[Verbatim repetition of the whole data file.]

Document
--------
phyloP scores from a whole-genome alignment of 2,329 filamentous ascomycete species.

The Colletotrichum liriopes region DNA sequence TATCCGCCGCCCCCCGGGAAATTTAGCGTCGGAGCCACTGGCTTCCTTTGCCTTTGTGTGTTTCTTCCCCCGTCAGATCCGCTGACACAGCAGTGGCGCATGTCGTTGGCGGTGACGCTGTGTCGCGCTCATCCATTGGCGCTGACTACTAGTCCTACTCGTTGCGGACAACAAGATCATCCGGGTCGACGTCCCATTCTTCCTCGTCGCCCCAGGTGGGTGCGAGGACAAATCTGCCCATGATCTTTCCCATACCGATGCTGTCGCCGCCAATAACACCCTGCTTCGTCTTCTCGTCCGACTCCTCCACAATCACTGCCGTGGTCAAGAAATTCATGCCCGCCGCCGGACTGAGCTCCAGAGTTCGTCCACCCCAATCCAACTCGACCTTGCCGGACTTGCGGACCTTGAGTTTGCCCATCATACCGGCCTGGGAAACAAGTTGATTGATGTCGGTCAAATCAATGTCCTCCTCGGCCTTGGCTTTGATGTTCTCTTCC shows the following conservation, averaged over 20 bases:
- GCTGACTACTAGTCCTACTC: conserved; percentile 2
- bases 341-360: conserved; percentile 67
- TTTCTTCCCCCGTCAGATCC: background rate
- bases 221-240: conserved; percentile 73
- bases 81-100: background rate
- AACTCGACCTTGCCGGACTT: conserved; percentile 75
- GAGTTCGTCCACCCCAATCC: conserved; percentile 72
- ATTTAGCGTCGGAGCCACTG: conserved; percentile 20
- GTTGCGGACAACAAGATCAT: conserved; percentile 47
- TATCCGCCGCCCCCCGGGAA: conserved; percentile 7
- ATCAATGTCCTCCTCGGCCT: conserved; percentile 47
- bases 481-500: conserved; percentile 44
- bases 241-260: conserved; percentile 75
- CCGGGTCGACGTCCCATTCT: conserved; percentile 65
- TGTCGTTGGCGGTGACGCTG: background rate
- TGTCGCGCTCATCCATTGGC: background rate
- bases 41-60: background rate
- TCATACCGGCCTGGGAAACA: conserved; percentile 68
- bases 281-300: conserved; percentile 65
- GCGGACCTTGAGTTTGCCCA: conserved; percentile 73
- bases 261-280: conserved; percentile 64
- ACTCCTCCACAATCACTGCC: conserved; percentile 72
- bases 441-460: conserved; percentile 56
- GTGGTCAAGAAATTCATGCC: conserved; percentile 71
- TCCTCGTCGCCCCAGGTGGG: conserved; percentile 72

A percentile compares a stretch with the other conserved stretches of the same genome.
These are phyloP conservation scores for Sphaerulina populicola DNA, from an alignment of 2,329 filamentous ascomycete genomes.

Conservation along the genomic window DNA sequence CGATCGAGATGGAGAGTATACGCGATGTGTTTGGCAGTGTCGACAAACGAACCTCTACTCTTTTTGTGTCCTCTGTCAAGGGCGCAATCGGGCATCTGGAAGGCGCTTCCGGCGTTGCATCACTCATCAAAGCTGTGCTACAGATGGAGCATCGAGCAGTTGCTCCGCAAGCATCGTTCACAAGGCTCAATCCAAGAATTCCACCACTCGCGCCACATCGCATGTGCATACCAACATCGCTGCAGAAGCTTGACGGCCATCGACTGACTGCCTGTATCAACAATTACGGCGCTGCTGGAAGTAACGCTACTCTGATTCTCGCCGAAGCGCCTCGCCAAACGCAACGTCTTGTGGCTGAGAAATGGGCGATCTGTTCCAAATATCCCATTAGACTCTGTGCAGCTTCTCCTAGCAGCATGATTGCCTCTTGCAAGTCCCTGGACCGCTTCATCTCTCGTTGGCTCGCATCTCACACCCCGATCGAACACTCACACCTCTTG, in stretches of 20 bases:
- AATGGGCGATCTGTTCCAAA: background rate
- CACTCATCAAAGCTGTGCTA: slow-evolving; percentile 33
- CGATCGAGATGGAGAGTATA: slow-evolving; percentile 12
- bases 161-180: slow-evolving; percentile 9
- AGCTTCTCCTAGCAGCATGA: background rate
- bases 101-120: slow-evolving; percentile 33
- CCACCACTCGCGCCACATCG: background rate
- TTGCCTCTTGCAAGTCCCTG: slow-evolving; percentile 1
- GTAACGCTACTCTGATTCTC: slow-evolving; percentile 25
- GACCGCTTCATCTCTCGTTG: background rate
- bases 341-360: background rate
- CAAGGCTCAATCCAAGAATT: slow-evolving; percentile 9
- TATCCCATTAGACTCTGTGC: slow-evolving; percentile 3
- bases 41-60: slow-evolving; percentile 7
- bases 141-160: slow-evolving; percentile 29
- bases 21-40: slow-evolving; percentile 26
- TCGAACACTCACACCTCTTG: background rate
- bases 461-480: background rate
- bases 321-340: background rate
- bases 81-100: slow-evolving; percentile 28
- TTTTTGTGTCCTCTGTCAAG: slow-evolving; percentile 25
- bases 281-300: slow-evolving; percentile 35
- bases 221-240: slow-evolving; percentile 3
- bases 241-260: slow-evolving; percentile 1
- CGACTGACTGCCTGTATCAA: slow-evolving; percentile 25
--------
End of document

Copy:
phyloP scores from a whole-genome alignment of 2,329 filamentous ascomycete species.

The Colletotrichum liriopes region DNA sequence TATCCGCCGCCCCCCGGGAAATTTAGCGTCGGAGCCACTGGCTTCCTTTGCCTTTGTGTGTTTCTTCCCCCGTCAGATCCGCTGACACAGCAGTGGCGCATGTCGTTGGCGGTGACGCTGTGTCGCGCTCATCCATTGGCGCTGACTACTAGTCCTACTCGTTGCGGACAACAAGATCATCCGGGTCGACGTCCCATTCTTCCTCGTCGCCCCAGGTGGGTGCGAGGACAAATCTGCCCATGATCTTTCCCATACCGATGCTGTCGCCGCCAATAACACCCTGCTTCGTCTTCTCGTCCGACTCCTCCACAATCACTGCCGTGGTCAAGAAATTCATGCCCGCCGCCGGACTGAGCTCCAGAGTTCGTCCACCCCAATCCAACTCGACCTTGCCGGACTTGCGGACCTTGAGTTTGCCCATCATACCGGCCTGGGAAACAAGTTGATTGATGTCGGTCAAATCAATGTCCTCCTCGGCCTTGGCTTTGATGTTCTCTTCC shows the following conservation, averaged over 20 bases:
- GCTGACTACTAGTCCTACTC: conserved; percentile 2
- bases 341-360: conserved; percentile 67
- TTTCTTCCCCCGTCAGATCC: background rate
- bases 221-240: conserved; percentile 73
- bases 81-100: background rate
- AACTCGACCTTGCCGGACTT: conserved; percentile 75
- GAGTTCGTCCACCCCAATCC: conserved; percentile 72
- ATTTAGCGTCGGAGCCACTG: conserved; percentile 20
- GTTGCGGACAACAAGATCAT: conserved; percentile 47
- TATCCGCCGCCCCCCGGGAA: conserved; percentile 7
- ATCAATGTCCTCCTCGGCCT: conserved; percentile 47
- bases 481-500: conserved; percentile 44
- bases 241-260: conserved; percentile 75
- CCGGGTCGACGTCCCATTCT: conserved; percentile 65
- TGTCGTTGGCGGTGACGCTG: background rate
- TGTCGCGCTCATCCATTGGC: background rate
- bases 41-60: background rate
- TCATACCGGCCTGGGAAACA: conserved; percentile 68
- bases 281-300: conserved; percentile 65
- GCGGACCTTGAGTTTGCCCA: conserved; percentile 73
- bases 261-280: conserved; percentile 64
- ACTCCTCCACAATCACTGCC: conserved; percentile 72
- bases 441-460: conserved; percentile 56
- GTGGTCAAGAAATTCATGCC: conserved; percentile 71
- TCCTCGTCGCCCCAGGTGGG: conserved; percentile 72

A percentile compares a stretch with the other conserved stretches of the same genome.
These are phyloP conservation scores for Sphaerulina populicola DNA, from an alignment of 2,329 filamentous ascomycete genomes.

Conservation along the genomic window DNA sequence CGATCGAGATGGAGAGTATACGCGATGTGTTTGGCAGTGTCGACAAACGAACCTCTACTCTTTTTGTGTCCTCTGTCAAGGGCGCAATCGGGCATCTGGAAGGCGCTTCCGGCGTTGCATCACTCATCAAAGCTGTGCTACAGATGGAGCATCGAGCAGTTGCTCCGCAAGCATCGTTCACAAGGCTCAATCCAAGAATTCCACCACTCGCGCCACATCGCATGTGCATACCAACATCGCTGCAGAAGCTTGACGGCCATCGACTGACTGCCTGTATCAACAATTACGGCGCTGCTGGAAGTAACGCTACTCTGATTCTCGCCGAAGCGCCTCGCCAAACGCAACGTCTTGTGGCTGAGAAATGGGCGATCTGTTCCAAATATCCCATTAGACTCTGTGCAGCTTCTCCTAGCAGCATGATTGCCTCTTGCAAGTCCCTGGACCGCTTCATCTCTCGTTGGCTCGCATCTCACACCCCGATCGAACACTCACACCTCTTG, in stretches of 20 bases:
- AATGGGCGATCTGTTCCAAA: background rate
- CACTCATCAAAGCTGTGCTA: slow-evolving; percentile 33
- CGATCGAGATGGAGAGTATA: slow-evolving; percentile 12
- bases 161-180: slow-evolving; percentile 9
- AGCTTCTCCTAGCAGCATGA: background rate
- bases 101-120: slow-evolving; percentile 33
- CCACCACTCGCGCCACATCG: background rate
- TTGCCTCTTGCAAGTCCCTG: slow-evolving; percentile 1
- GTAACGCTACTCTGATTCTC: slow-evolving; percentile 25
- GACCGCTTCATCTCTCGTTG: background rate
- bases 341-360: background rate
- CAAGGCTCAATCCAAGAATT: slow-evolving; percentile 9
- TATCCCATTAGACTCTGTGC: slow-evolving; percentile 3
- bases 41-60: slow-evolving; percentile 7
- bases 141-160: slow-evolving; percentile 29
- bases 21-40: slow-evolving; percentile 26
- TCGAACACTCACACCTCTTG: background rate
- bases 461-480: background rate
- bases 321-340: background rate
- bases 81-100: slow-evolving; percentile 28
- TTTTTGTGTCCTCTGTCAAG: slow-evolving; percentile 25
- bases 281-300: slow-evolving; percentile 35
- bases 221-240: slow-evolving; percentile 3
- bases 241-260: slow-evolving; percentile 1
- CGACTGACTGCCTGTATCAA: slow-evolving; percentile 25